N orthern Michigan has a lot of baby boomers living in the area and as they grow older, the need for healthcare also grows. But the number of qualified nursing instructors to train new nurses is shrinking.
" The demand for nurses is increasing every day we can't meet the demand we don't have enough faculty so we turn away qualified students in every program , every day in United States and especially the state of Michigan ," Saginaw Valley State University Dean of Health and Human Services Dr. Judy Ruland said.
T his is alarming news for universities around the state , who have thousands of students applying to nursing schools each year. A report done by the American Association of Critical-Care Nurses says in 2010, colleges around the country turned away more than sixty-seven thousand qualified nursing applicants. That is why Saginaw Valley State University has quickly moved to offer a Master's degree program for nursing education here at the University Center in Gaylord.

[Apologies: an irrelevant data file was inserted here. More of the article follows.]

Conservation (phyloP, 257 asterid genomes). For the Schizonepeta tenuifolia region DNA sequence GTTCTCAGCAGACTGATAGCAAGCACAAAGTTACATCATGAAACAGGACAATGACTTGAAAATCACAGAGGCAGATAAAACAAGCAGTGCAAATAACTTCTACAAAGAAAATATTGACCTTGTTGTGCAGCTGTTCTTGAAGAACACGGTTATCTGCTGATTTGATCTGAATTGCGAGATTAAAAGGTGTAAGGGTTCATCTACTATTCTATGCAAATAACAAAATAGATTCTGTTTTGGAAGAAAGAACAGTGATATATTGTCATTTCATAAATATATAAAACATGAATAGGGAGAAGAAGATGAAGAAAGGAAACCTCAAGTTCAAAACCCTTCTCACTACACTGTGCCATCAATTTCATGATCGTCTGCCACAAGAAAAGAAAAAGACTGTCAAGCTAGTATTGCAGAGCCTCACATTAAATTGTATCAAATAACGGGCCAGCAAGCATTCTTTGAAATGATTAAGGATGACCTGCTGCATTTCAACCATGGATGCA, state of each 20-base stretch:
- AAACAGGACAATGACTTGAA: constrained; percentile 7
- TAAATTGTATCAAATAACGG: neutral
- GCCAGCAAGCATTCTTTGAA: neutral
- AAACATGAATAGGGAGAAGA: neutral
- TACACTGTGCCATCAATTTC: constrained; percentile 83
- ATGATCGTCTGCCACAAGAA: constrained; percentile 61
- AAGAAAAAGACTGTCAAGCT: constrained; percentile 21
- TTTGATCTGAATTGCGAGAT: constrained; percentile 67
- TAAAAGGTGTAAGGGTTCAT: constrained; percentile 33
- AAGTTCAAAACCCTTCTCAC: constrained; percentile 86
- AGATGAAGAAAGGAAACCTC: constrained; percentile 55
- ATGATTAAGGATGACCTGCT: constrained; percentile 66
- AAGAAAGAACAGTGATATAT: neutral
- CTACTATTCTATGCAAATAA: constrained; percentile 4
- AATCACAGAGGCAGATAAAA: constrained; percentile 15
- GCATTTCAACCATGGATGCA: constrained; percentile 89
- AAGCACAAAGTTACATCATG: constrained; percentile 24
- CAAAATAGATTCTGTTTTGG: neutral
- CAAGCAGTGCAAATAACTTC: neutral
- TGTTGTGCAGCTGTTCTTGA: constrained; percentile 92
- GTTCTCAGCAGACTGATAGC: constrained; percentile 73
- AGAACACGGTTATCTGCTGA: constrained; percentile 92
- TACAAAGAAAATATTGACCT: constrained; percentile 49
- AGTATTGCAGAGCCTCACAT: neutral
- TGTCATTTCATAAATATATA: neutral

" This is just one more way that you can contribute to that profession in terms of being able to teach the next generation of nurses on how to care for people as a nurse ," SVSU Nursing Department Chair Dr. Sally Decker said.
T he degree program only takes two years to complete. O nce completed , it allows graduates to teach at most colleges. A nd once they can get the more quality graduates through the program , the sooner they can address the growing needs of the industry , which is expected to see a historic shortage of nurses in the year 2020.
" Healthcare is not slowing down at all it's certainly one of the growing fields in terms of you all the economic situation for state and for the country ," Dr. Decker said.
O ne of the professors from Saginaw Valley State told 7&4 News that right now 70-percent of the nurses around the state are baby boomers and if more nurses aren't trained soon, Michigan will be short of five thousand nurses by 2018.